Opioid crisis: US authorities seize around 379 million doses of fentanyl

opioid crisis
US authorities seize around 379 million doses of fentanyl

Oxycodone pills cut with fentanyl. photo

© US Attorneys Office for Utah/AP/dpa

No drug currently threatens more lives in the United States than fentanyl. With the amount seized in 2022, all Americans could theoretically be killed.

In theory, the amount of the drug fentanyl seized in the United States in 2022 could have killed all of the country’s approximately 333 million residents. The US Anti-Drug Police (DEA) announced yesterday (local time) that more than 50.6 million counterfeit fentanyl-laced prescription pills and more than 4530 kilograms of fentanyl powder had been seized. That equates to “more than 379 million potentially lethal doses of fentanyl.” That is enough “to kill every American”.

Fentanyl is a synthetic opioid that is 50 times more potent than heroin. It’s a driver of the opioid crisis in the US, killing tens of thousands every year. It is estimated that around 108,000 people died from drug overdoses in the United States in 2021, up 17 percent from the year before. As little as two milligrams of fentanyl — the small amount that fits on the tip of a pencil — is considered a potentially lethal dose, according to the DEA.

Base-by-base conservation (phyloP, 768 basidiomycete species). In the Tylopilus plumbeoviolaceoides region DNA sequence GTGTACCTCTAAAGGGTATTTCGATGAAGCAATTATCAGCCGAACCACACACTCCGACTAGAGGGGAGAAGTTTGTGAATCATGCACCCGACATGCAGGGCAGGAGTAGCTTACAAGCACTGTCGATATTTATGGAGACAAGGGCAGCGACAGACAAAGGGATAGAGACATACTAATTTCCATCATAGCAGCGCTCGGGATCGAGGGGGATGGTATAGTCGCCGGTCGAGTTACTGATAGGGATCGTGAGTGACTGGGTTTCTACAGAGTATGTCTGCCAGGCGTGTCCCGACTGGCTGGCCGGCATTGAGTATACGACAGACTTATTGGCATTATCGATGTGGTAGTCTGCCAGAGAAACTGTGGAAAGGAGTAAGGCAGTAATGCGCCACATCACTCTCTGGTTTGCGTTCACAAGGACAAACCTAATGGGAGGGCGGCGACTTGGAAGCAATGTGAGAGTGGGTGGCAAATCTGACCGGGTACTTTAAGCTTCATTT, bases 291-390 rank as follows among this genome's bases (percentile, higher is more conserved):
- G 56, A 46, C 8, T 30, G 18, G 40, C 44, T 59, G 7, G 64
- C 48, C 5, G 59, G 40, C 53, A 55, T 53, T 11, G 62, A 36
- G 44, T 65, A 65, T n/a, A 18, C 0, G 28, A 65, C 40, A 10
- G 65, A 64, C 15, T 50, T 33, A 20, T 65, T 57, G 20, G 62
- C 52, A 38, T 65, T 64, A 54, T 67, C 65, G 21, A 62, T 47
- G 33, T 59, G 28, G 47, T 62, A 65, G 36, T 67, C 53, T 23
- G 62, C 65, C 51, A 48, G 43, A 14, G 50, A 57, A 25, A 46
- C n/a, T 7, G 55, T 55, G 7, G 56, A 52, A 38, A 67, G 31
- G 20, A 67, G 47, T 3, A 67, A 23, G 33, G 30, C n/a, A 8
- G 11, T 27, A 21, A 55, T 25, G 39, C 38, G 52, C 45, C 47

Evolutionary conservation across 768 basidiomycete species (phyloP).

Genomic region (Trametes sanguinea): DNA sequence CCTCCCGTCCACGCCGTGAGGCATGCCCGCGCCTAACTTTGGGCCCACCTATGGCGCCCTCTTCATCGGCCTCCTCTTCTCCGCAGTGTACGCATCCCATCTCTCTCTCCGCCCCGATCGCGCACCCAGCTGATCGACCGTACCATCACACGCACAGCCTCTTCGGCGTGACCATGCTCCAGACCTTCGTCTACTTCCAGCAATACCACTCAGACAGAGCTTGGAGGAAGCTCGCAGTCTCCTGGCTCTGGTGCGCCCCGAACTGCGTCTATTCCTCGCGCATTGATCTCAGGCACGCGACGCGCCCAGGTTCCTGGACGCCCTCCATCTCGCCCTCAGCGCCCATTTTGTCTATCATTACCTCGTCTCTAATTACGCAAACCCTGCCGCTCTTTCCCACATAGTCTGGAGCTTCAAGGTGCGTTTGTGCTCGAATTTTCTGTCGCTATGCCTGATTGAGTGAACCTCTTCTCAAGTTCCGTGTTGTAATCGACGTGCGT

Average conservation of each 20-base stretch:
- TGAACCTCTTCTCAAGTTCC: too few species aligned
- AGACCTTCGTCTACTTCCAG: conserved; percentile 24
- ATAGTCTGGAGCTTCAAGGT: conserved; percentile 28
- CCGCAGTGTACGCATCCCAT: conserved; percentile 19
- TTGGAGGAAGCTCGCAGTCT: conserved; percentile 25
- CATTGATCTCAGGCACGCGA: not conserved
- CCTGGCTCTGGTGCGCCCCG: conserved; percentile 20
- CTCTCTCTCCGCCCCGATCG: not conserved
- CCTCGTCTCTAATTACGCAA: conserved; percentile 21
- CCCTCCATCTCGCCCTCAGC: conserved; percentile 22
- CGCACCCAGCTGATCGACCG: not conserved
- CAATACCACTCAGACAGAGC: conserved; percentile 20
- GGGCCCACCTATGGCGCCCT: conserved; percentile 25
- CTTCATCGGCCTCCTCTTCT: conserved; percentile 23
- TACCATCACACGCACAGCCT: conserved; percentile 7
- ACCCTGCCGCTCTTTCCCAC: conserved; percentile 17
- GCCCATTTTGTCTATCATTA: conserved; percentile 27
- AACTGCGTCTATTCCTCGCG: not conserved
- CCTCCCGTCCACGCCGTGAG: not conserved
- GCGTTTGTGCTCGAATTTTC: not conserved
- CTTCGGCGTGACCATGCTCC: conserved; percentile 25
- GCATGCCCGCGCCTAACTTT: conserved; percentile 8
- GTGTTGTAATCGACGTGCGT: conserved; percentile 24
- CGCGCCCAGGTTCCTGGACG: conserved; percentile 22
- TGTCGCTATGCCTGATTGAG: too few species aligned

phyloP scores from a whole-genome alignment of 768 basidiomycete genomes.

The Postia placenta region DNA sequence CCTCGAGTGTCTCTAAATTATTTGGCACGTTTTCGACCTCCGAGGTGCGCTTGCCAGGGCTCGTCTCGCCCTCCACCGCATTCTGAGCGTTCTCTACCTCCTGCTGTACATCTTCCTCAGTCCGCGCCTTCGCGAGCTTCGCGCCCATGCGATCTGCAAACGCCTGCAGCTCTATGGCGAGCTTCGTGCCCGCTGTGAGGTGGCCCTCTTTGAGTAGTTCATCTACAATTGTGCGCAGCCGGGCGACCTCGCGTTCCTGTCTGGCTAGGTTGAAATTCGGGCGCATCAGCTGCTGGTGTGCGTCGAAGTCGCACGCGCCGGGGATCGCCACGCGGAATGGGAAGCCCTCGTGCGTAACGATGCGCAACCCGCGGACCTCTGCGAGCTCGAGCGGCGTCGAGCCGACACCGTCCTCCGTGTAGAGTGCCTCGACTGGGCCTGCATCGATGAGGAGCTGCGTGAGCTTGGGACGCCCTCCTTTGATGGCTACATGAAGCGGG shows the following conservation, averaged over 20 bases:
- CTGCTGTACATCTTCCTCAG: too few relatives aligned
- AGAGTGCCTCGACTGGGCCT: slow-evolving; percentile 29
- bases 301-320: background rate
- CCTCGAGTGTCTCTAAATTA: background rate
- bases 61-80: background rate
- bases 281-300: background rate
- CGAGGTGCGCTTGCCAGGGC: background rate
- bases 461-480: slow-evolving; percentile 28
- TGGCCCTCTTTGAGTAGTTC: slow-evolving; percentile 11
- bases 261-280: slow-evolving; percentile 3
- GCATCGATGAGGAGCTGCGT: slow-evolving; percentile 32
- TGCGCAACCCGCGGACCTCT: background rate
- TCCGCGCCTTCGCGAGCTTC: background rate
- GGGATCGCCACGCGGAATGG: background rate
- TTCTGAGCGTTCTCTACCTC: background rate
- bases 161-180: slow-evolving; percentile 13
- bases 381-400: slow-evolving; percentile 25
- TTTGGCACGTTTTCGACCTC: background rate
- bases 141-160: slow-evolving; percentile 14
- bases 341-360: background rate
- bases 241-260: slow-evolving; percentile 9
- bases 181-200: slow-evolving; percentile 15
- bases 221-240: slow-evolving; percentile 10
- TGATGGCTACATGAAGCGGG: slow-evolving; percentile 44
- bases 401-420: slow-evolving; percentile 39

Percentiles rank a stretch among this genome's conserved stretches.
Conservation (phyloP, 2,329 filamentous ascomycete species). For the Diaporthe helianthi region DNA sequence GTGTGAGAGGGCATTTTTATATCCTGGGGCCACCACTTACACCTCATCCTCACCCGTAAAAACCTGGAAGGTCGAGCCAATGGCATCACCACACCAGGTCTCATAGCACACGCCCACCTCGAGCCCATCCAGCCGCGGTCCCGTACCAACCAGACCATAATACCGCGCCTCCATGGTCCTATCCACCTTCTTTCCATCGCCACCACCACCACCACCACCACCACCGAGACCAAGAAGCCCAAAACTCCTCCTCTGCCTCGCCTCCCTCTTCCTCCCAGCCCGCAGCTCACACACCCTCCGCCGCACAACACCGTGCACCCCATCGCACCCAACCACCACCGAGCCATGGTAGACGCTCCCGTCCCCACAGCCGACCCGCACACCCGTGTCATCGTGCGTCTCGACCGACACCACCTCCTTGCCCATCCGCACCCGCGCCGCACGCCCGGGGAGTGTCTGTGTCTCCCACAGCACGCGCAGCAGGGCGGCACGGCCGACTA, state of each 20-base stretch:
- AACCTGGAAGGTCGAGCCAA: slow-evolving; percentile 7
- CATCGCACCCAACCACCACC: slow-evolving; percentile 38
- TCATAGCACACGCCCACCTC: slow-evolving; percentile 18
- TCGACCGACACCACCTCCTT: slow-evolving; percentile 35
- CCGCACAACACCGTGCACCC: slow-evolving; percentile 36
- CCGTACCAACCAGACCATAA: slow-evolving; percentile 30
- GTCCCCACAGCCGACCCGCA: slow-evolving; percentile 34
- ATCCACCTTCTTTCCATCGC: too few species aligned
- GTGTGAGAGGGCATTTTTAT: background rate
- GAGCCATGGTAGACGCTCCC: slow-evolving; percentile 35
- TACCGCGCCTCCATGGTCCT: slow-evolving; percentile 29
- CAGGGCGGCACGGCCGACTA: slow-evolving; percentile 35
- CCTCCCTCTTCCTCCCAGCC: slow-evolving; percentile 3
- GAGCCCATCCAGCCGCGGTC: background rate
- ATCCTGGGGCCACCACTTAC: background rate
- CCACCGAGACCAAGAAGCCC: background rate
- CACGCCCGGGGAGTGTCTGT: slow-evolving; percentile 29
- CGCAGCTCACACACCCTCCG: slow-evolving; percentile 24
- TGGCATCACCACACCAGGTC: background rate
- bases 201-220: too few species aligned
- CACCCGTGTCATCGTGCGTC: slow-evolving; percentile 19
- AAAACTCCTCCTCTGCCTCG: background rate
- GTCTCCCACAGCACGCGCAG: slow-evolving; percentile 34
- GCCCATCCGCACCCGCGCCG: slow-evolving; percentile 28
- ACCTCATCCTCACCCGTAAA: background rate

heroin-like effect

Pharmaceutical fentanyl is approved for the treatment of severe pain, usually associated with advanced cancer. However, illegally manufactured fentanyl is sold in illegal drug markets because of its heroin-like effects, and is often mixed with heroin or other drugs such as cocaine, or compressed into counterfeit prescription pills of the Jalisco cartel. They are primarily responsible for the fentanyl. Most of the fentanyl traded by the two cartels is made in secret factories in Mexico using chemicals mostly sourced in China.

In 2022, the DEA seized more than twice as many fentanyl-laced pills as the year before. The DEA also seized over 120,000 pounds of methamphetamine, around 4,000 pounds of heroin and around 400,000 pounds of cocaine.


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